Medea’s Map of Colchis

Peri Ozlem Yuksel-Sokmen, Developmental Psychology
Faculty Advisor: Patricia Brooks
Project Website: Medea’s Map of Colchis
NML Award: The New Media Lab Digital Dissertation Award (April 2013)

Medea’s Map of Colchis

The Caucasus region is a fascinating open field laboratory to study linguistic diversity and houses three unrelated Caucasian language families: Northwest, Northeast, and South Caucasian. At the eastern end of the Black Sea bordering Turkey and Georgia lies the formerly ancient territory Colchis- the home of Medea and the Golden Fleece.  Here, three endangered South Caucasian languages are located: Laz (aka Lazuri), Mingrelian (aka Margaluri), and Svan (aka Svanuri).

This project concerns the language development of children speaking Lazuri (ISO 639-3), an endangered language spoken by approximately 20,000 – 50,000 people along coastal regions of the Black Sean and Sea of Marmara  of Turkey and in some parts of the Autonomous Republic of Adjara and Georgia. Lazuri is in danger of becoming extinct within the next two generations if children and adolescents no longer speak it as their mother tongue and if nothing is done to revitalize this indigenous language.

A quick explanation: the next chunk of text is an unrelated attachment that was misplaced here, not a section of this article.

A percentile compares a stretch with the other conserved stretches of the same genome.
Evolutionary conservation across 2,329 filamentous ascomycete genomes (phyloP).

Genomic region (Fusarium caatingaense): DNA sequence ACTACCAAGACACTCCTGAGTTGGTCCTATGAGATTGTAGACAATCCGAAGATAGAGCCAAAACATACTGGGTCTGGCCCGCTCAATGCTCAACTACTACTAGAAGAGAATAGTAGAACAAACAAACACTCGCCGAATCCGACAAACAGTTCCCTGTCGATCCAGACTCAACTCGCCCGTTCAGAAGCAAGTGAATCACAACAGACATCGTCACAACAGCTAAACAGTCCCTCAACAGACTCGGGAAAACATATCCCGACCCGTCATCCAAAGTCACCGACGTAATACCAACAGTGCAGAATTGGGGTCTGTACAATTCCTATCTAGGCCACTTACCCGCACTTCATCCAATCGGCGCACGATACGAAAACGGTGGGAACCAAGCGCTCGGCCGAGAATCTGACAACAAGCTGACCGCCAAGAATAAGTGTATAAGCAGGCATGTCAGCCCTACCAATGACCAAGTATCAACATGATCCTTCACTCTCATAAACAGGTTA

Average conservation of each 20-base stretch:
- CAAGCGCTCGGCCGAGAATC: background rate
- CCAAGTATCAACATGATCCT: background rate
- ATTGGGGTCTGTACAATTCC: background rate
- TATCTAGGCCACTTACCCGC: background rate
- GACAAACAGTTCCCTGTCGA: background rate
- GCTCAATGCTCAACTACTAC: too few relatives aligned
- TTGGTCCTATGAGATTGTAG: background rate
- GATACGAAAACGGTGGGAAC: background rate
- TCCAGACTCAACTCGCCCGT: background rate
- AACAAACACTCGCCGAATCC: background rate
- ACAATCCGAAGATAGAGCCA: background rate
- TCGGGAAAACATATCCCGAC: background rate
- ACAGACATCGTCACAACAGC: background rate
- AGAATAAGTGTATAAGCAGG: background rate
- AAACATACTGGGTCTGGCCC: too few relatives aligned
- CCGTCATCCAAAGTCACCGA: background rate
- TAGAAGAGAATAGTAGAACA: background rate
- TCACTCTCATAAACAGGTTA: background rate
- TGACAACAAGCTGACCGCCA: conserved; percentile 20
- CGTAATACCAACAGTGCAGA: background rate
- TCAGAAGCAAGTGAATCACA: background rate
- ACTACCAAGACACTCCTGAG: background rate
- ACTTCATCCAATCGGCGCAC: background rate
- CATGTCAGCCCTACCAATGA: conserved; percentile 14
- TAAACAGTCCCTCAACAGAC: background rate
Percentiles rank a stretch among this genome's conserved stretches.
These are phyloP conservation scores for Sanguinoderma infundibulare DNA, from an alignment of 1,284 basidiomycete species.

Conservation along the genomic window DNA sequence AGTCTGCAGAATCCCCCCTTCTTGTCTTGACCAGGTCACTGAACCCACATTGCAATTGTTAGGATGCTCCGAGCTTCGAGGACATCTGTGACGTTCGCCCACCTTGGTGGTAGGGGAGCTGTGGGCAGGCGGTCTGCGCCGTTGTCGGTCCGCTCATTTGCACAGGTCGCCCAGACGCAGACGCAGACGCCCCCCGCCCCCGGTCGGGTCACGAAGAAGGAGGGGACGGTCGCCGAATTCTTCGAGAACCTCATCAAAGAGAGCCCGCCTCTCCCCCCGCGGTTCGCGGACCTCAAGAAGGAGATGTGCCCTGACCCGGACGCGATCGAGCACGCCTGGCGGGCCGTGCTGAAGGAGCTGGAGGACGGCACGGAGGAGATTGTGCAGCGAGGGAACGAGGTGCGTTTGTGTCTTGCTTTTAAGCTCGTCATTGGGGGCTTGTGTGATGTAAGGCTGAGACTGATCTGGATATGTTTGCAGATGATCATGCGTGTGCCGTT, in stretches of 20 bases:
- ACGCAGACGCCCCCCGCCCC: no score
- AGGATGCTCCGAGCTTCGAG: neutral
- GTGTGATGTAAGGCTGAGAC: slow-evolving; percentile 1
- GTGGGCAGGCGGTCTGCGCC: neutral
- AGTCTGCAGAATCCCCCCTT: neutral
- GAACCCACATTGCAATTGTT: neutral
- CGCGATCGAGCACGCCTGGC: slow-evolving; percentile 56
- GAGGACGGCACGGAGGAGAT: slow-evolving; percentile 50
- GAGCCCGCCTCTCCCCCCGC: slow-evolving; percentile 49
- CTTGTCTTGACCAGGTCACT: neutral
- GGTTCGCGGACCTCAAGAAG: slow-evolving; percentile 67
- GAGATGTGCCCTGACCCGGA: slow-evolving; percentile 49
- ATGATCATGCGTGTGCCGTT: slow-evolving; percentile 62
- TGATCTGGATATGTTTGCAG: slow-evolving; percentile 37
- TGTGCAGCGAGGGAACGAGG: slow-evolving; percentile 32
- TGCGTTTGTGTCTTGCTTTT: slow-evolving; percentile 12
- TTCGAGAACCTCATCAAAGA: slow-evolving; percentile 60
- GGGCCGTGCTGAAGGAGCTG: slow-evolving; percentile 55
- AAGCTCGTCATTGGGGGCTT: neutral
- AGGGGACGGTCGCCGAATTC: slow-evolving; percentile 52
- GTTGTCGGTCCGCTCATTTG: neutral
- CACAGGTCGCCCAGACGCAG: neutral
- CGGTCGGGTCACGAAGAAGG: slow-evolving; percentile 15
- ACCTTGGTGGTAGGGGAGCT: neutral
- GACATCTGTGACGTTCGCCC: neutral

The goal of Medea’s Map of Colchis is to visualize parts of my dissertational data and to create an interactive learning tool as a cultural record for and beyond the Laz community.

Just as Euripides’s play made the princess of Colchis, Medea, famous to the Ancient and the Modern World, this project aims to revitalize the once ancestral language of Colchis, Lazuri, by publicly documenting it on the Web through scholarly and communal diligence.

The title of my digital work, Medea’s Map, is inspired by the philosophical works of Wittgenstein as well as the statement by Alfred Korzybski that “the map is not the territory” but a balancing act imbued with multimodal meanings from different perspectives and practices – socio-cultural, ethnical, regional, historical, and linguistic. Through the New Media Lab, I will be working on exploring the meaning of a linguistic map and the story of the Lazi.